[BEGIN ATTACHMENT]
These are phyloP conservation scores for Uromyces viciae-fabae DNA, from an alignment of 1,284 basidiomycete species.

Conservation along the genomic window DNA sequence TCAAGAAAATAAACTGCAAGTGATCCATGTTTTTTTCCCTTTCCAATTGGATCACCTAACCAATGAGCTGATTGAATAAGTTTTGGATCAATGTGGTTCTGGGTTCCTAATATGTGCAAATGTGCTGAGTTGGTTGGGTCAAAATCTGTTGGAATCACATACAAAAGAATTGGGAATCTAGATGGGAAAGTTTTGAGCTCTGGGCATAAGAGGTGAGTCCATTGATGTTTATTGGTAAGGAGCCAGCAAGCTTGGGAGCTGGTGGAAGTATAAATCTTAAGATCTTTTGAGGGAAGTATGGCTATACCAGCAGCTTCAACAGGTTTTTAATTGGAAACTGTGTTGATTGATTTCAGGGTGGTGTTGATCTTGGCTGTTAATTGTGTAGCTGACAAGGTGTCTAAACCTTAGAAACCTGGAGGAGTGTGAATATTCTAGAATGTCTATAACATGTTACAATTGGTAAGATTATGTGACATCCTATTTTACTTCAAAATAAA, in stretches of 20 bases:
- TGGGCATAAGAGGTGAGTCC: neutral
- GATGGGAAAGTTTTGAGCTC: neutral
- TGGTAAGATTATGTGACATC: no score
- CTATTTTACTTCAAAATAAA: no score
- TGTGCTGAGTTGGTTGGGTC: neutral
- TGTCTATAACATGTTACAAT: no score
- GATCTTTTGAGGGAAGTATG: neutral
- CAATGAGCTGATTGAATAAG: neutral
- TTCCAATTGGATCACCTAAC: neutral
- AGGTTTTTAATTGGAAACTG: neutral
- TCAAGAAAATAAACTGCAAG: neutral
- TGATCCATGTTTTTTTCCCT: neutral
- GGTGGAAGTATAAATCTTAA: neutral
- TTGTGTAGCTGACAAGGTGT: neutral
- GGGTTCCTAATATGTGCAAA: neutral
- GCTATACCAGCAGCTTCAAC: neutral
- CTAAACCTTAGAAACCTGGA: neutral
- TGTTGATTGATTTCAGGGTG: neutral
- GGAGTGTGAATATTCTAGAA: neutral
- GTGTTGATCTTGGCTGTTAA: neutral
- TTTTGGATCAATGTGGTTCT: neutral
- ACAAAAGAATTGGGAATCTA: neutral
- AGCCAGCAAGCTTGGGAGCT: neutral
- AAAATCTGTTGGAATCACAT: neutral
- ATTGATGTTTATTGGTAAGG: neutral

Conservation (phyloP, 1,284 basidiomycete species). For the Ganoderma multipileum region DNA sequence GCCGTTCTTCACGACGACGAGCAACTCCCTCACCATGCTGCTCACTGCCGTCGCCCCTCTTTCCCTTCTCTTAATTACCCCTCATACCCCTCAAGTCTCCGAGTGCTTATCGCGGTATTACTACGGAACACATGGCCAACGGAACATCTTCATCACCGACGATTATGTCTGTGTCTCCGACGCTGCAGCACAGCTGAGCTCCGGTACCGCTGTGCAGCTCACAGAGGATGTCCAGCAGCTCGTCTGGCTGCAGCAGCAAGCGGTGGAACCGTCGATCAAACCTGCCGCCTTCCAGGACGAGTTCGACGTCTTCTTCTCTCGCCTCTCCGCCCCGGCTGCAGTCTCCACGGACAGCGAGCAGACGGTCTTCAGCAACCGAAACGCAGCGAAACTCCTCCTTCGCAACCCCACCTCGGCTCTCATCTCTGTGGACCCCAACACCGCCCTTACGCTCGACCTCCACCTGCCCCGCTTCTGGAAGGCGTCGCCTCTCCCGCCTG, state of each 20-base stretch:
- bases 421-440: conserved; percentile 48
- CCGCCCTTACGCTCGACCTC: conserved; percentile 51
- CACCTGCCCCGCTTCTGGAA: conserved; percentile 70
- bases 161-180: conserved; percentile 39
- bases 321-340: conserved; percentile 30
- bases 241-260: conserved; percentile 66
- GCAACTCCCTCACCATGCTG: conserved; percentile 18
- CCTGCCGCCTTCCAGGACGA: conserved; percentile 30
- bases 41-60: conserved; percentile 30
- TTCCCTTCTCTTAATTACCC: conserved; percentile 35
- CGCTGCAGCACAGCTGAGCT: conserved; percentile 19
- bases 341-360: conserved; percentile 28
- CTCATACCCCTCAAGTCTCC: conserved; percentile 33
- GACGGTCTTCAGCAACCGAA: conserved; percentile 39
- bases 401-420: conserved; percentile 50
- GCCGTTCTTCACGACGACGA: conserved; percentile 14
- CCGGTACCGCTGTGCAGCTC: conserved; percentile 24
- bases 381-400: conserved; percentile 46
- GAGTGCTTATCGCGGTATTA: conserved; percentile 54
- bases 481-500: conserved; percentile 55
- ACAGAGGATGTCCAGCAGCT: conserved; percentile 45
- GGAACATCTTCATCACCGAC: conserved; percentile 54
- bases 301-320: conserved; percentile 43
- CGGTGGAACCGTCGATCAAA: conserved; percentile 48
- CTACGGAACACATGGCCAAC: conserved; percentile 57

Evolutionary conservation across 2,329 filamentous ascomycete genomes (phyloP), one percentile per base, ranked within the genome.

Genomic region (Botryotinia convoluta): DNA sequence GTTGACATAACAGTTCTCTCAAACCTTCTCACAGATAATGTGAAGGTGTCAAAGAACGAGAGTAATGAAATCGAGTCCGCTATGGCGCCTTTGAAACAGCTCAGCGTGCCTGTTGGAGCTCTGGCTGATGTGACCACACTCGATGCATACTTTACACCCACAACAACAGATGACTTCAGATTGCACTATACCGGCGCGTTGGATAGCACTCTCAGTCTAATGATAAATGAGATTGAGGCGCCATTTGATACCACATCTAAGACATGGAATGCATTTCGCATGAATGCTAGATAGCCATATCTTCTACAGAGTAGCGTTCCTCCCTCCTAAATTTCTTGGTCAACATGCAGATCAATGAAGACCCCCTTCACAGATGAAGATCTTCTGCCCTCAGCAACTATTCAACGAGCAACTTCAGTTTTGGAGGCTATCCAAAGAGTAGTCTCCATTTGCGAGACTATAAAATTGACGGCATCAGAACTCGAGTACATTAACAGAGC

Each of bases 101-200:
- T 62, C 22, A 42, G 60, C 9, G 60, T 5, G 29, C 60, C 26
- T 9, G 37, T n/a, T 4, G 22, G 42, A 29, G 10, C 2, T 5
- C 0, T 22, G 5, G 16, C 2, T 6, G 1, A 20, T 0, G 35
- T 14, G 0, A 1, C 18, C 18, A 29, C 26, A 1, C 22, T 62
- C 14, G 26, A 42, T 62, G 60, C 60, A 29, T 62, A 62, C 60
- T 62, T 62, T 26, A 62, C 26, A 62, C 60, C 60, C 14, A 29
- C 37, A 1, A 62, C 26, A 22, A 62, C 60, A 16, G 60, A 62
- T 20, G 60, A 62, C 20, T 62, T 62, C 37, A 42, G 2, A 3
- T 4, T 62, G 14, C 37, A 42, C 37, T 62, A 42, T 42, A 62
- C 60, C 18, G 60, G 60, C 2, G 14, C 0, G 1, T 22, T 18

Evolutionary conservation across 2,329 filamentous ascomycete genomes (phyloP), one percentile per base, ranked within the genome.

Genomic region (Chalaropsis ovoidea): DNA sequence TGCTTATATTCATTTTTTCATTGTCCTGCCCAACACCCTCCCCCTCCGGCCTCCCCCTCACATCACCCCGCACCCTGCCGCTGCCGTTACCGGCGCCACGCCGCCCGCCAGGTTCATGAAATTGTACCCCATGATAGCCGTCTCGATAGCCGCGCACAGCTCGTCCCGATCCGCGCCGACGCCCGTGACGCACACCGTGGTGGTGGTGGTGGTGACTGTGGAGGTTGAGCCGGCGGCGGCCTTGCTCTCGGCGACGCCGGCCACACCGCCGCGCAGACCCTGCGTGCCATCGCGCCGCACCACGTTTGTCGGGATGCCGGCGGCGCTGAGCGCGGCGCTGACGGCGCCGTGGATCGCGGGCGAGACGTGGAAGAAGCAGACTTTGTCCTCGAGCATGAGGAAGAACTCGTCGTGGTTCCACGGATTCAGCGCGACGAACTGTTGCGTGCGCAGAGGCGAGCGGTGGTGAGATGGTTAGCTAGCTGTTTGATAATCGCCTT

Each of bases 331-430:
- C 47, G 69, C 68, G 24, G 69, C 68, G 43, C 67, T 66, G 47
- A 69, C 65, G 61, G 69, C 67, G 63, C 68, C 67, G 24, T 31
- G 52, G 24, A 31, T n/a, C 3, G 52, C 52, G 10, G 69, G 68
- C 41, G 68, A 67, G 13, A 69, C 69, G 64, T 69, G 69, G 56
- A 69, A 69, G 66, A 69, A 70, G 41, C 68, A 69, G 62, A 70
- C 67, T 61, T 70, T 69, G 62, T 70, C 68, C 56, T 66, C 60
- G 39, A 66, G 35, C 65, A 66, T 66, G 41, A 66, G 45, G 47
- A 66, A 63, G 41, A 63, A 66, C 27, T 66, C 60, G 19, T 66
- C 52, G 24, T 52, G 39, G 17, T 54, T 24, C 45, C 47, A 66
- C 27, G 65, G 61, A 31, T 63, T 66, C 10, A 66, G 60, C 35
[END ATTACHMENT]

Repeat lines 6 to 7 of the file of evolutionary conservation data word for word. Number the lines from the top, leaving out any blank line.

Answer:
- CTATTTTACTTCAAAATAAA: no score
- TGTGCTGAGTTGGTTGGGTC: neutral